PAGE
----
Review of Ritual Album by White Lies

White Lies are not a band content with standing still, their debut album To lose my life.. exhibited a band of ambitious tendencies, creating a sound not designed, nor content to play anything but arenas and stadiums at full capacity. They follow the same action plan as those far from modest Vegas boys The Killers with their uncompromising intent almost bursting at the seams. Unfortunately there are a few hurdles on the track, guitar based music is far from the big seller it has previously been, even the album chart is awash with numskulls singing from the Gaga hymn sheet. So White Lies may have to wait their turn patiently, after all Muse style domination doesn't come over night but that doesn't necessarily mean that it won't come at all.

Either way White Lies are going the right way about their ambitions, Is Love, is testament to that, an epic opener that's heavy in beats and meaty in its guitars. Similarly the Joy Division bleakness of Streetlight has a groove to it that becomes a permanent mainstay as the album progresses.

White Lies Ritual Album

Holy Ghost takes a different direction and finds itself in the mould of Duran Duran, cheesy in every possible department, with an array of high pitched backing vocals laid in front of euphoric synths and vecoders it's not the pitch black bedroom music that proceeds it.

Lyrically this album doesn't take you any place nice, album highlight Turn the Bells 'the biker gang smoking on the edge of the lake, the smoke light like horses a white eyed mistake' explodes like a score from The Lost Boys, its mystic yet creative passages only succeed in adding intrigue to an already complex sounding album.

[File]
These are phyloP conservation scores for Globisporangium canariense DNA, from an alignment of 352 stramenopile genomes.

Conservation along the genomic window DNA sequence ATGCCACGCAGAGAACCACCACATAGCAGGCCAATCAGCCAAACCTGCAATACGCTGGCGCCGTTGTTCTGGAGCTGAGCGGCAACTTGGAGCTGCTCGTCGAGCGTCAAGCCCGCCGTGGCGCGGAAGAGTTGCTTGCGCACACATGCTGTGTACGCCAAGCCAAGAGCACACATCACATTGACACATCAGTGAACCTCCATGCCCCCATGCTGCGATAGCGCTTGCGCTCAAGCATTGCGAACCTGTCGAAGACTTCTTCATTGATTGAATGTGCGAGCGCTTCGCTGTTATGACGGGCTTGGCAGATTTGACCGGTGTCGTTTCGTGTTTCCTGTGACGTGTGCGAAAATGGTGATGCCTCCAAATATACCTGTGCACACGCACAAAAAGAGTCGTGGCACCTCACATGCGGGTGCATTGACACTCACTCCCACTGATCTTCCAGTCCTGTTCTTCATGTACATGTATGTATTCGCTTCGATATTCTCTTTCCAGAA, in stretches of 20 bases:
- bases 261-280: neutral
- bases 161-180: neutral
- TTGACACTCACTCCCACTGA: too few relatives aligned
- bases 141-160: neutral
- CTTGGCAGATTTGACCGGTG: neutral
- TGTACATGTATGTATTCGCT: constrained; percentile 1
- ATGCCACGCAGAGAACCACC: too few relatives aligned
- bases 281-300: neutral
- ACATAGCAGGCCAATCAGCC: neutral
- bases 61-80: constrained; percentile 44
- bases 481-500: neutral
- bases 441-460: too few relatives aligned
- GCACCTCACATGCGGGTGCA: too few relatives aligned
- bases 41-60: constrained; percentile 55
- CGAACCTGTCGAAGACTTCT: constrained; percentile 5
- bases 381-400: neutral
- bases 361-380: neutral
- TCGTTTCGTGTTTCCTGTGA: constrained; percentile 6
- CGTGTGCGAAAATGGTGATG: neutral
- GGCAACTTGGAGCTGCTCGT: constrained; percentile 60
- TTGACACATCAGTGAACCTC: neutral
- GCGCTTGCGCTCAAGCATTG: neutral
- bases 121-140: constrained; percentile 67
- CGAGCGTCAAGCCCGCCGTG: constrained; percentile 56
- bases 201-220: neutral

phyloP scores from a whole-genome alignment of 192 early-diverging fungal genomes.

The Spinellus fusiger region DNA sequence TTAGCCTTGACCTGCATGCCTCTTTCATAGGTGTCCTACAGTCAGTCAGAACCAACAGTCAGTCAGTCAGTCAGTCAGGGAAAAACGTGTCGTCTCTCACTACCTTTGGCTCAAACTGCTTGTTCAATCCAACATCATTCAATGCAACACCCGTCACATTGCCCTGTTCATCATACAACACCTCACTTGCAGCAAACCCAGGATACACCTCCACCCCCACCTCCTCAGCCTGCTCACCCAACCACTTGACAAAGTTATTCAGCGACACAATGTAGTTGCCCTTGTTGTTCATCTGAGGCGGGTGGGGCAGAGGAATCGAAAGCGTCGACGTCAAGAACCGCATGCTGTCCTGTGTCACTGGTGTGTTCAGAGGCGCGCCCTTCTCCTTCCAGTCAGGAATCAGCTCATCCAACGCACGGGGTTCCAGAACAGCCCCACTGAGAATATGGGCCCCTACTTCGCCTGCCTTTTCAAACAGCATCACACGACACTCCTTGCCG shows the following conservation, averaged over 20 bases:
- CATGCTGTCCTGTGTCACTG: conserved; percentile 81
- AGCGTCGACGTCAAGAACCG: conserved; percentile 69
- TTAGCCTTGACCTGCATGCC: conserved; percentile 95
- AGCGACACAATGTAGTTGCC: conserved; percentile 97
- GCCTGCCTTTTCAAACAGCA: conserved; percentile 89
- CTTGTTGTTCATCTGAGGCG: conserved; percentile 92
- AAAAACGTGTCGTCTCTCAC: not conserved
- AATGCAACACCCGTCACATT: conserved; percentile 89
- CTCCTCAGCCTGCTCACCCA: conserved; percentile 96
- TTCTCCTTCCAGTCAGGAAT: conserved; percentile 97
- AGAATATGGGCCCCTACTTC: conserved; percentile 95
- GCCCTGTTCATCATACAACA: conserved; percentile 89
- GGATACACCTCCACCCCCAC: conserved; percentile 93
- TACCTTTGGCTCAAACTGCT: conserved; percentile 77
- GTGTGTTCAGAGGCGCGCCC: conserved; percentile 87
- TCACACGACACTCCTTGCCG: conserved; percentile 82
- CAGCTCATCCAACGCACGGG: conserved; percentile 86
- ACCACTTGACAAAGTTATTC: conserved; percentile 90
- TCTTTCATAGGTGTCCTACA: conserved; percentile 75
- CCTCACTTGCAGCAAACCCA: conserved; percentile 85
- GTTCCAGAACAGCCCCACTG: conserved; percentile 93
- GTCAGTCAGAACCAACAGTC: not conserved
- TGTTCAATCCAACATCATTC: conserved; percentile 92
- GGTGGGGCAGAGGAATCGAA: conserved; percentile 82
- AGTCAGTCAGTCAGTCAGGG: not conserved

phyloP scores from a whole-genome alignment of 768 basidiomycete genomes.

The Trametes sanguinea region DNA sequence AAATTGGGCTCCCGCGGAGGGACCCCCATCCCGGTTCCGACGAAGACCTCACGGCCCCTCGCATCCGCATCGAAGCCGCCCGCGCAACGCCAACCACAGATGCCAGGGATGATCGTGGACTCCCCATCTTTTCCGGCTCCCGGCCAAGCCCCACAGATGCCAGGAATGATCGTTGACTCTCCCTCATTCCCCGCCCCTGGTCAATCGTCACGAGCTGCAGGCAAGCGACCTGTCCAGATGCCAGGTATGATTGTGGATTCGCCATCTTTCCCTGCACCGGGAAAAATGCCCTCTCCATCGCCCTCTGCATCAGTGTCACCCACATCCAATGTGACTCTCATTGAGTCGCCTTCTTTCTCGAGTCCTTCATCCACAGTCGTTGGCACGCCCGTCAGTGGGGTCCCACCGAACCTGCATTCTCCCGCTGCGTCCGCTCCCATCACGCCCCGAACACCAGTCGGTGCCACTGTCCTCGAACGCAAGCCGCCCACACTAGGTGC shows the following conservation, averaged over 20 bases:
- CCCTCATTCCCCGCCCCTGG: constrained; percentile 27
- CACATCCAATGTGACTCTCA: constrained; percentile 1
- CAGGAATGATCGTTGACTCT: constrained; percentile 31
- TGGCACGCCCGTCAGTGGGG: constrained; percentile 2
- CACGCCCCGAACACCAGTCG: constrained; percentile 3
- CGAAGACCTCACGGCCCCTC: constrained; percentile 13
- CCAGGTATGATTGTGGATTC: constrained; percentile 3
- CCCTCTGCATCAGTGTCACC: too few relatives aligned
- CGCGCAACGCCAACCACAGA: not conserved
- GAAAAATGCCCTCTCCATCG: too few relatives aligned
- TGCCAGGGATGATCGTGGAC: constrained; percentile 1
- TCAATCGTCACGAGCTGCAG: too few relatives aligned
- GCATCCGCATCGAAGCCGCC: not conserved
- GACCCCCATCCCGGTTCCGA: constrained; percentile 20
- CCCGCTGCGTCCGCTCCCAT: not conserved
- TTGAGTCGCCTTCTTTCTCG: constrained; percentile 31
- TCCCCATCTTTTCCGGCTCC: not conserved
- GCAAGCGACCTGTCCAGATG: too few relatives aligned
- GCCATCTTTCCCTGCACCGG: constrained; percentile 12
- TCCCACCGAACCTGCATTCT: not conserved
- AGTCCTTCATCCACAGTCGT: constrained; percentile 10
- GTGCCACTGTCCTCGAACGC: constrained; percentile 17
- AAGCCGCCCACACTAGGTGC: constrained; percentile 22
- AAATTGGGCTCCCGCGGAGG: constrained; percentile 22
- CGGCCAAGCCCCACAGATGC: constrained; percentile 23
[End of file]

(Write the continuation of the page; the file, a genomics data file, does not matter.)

At this point the albums gathered pace, it's set out its objectives early and now it's literally swaggering in its style and delivering on its promise. With the anthemic The Power & The Glory the three piece land the knock out punch, a glorious statement of a track equipped with every ingredient required. If this isn't released as a single then mistakes have been made, this track could be to White Lies what All These Things That I've Done was to the Killers in the naughties. A signal of intent that drags them into the mainstream.

It's true that there's nothing new about combining a number of 80s influences in one giant musical cocktail, but White Lies really have used the best of that decade and what they've produced in the form of Ritual sure tastes nice. They've managed to combine dark brooding sounds with uplifting melodies preventing the album from being permanently stuck in one gear.

If To Lose My Life was a band with massive potential, then Ritual shows a band delivering on that potential, flexing its muscles and ready to take the next step up.

Sam Marland

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